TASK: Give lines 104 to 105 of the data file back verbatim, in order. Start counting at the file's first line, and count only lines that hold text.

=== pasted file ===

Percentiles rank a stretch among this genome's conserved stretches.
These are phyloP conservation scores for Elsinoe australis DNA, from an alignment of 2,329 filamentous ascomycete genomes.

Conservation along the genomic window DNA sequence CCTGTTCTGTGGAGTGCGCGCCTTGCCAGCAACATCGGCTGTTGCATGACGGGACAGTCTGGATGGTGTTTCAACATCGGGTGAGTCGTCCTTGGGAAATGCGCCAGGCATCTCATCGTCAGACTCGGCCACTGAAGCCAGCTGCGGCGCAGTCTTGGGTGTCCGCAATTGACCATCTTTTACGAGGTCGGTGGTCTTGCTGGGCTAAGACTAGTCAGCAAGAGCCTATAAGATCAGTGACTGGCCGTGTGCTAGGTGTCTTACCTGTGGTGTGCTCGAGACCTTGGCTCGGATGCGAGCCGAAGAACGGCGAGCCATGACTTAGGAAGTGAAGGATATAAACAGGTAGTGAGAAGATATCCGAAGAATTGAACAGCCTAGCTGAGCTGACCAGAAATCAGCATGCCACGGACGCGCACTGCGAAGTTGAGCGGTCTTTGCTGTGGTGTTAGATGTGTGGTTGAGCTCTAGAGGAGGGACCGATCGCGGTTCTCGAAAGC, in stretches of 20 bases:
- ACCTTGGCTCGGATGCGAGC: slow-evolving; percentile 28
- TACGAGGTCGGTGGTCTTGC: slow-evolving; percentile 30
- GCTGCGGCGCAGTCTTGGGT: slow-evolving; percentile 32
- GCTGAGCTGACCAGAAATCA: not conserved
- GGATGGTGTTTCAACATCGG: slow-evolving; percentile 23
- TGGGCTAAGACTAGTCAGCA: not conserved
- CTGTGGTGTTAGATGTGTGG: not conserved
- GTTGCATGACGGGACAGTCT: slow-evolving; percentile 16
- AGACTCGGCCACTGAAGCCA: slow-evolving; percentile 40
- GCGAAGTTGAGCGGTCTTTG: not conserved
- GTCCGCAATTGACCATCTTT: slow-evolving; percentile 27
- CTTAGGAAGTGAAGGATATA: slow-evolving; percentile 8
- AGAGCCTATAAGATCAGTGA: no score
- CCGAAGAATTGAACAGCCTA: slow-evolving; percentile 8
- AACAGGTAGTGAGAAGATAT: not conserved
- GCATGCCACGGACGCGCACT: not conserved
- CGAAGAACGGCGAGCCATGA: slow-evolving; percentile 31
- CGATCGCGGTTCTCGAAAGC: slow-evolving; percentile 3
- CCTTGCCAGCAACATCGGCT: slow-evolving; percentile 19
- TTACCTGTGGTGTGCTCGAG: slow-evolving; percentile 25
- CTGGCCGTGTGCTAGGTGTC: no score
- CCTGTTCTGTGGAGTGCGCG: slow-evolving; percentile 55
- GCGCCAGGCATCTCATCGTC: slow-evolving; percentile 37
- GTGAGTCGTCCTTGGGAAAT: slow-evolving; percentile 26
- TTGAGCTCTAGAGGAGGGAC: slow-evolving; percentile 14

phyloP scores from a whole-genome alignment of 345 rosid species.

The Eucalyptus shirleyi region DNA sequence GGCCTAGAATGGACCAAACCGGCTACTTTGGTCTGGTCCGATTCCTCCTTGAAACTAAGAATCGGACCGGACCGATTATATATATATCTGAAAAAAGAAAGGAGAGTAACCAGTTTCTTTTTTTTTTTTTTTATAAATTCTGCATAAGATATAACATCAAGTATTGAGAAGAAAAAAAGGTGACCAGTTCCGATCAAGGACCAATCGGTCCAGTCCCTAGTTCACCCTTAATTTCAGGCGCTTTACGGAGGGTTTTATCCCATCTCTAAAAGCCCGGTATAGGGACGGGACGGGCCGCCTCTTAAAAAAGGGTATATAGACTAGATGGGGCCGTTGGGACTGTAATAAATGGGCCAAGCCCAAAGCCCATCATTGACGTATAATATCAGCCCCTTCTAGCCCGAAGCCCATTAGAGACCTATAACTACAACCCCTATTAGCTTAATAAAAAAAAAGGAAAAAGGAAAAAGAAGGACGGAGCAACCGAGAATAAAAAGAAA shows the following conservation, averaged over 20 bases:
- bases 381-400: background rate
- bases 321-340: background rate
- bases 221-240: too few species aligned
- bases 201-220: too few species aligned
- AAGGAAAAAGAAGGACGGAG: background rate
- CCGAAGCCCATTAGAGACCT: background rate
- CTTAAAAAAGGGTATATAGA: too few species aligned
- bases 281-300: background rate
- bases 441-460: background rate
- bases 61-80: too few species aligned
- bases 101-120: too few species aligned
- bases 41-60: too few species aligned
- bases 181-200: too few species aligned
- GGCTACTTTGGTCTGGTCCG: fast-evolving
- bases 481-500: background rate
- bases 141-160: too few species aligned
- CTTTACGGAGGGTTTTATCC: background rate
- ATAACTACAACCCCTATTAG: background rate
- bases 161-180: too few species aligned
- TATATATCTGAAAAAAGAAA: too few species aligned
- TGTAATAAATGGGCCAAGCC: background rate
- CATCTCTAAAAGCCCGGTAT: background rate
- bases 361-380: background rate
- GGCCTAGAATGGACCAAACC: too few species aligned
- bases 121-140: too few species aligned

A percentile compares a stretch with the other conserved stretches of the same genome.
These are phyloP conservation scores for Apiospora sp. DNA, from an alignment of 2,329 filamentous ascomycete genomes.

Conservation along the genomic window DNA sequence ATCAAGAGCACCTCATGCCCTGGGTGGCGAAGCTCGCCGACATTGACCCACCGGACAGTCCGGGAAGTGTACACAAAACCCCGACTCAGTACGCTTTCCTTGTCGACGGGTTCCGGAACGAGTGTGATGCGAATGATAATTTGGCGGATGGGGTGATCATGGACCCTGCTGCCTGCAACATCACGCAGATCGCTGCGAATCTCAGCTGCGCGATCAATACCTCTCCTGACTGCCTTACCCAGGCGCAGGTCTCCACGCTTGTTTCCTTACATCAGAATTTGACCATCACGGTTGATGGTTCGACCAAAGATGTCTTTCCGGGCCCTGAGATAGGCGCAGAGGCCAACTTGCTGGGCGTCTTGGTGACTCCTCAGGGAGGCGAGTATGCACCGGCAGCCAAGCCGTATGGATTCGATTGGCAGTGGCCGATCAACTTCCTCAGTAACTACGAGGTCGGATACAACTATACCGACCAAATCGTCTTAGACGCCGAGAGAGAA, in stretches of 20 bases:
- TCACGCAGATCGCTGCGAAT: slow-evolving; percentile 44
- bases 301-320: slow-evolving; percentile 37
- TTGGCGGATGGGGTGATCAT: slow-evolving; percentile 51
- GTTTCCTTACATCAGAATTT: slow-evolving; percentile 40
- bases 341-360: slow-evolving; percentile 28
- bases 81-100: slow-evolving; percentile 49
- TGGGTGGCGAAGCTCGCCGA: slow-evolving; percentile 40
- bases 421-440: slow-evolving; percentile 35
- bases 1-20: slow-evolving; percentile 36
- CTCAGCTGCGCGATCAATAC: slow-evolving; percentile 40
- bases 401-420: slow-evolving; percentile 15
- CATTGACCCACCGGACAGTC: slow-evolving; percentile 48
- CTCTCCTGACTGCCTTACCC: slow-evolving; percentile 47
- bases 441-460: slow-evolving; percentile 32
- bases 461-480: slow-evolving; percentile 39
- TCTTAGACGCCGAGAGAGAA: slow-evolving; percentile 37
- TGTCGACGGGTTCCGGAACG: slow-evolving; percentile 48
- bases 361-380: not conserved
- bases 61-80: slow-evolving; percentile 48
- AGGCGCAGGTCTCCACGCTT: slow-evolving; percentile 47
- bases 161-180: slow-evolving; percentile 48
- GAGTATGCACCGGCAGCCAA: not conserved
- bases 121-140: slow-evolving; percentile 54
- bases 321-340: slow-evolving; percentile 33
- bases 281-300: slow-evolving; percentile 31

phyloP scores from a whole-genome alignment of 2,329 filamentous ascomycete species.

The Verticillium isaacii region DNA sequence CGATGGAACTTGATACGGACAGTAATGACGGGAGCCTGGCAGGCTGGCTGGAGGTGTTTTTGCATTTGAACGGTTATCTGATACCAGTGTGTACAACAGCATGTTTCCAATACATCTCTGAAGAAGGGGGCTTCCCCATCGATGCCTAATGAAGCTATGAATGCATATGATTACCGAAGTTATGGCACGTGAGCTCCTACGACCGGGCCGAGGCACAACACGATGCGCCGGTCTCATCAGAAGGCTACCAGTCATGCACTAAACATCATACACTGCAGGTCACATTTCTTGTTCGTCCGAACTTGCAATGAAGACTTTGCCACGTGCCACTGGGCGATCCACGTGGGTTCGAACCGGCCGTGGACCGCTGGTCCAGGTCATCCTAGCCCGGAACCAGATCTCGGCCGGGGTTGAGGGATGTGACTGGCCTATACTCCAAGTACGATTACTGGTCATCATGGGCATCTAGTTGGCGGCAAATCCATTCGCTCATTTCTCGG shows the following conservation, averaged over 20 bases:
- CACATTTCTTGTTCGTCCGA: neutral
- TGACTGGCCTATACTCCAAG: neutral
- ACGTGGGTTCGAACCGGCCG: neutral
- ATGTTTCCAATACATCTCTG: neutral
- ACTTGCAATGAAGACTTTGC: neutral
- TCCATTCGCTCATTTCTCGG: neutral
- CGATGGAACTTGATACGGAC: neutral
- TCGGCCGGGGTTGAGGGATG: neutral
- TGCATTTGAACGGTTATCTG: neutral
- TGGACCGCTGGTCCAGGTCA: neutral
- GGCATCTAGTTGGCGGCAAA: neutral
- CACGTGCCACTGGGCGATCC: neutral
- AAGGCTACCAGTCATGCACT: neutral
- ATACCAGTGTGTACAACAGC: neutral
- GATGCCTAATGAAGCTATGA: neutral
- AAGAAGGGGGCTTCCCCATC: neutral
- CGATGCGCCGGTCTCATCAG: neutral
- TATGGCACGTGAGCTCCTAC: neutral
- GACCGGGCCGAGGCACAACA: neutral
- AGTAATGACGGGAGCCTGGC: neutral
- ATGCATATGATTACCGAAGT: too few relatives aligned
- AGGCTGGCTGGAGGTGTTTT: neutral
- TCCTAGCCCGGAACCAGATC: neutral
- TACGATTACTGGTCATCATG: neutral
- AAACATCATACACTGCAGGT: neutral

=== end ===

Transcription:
- GACCGGGCCGAGGCACAACA: neutral
- AGTAATGACGGGAGCCTGGC: neutral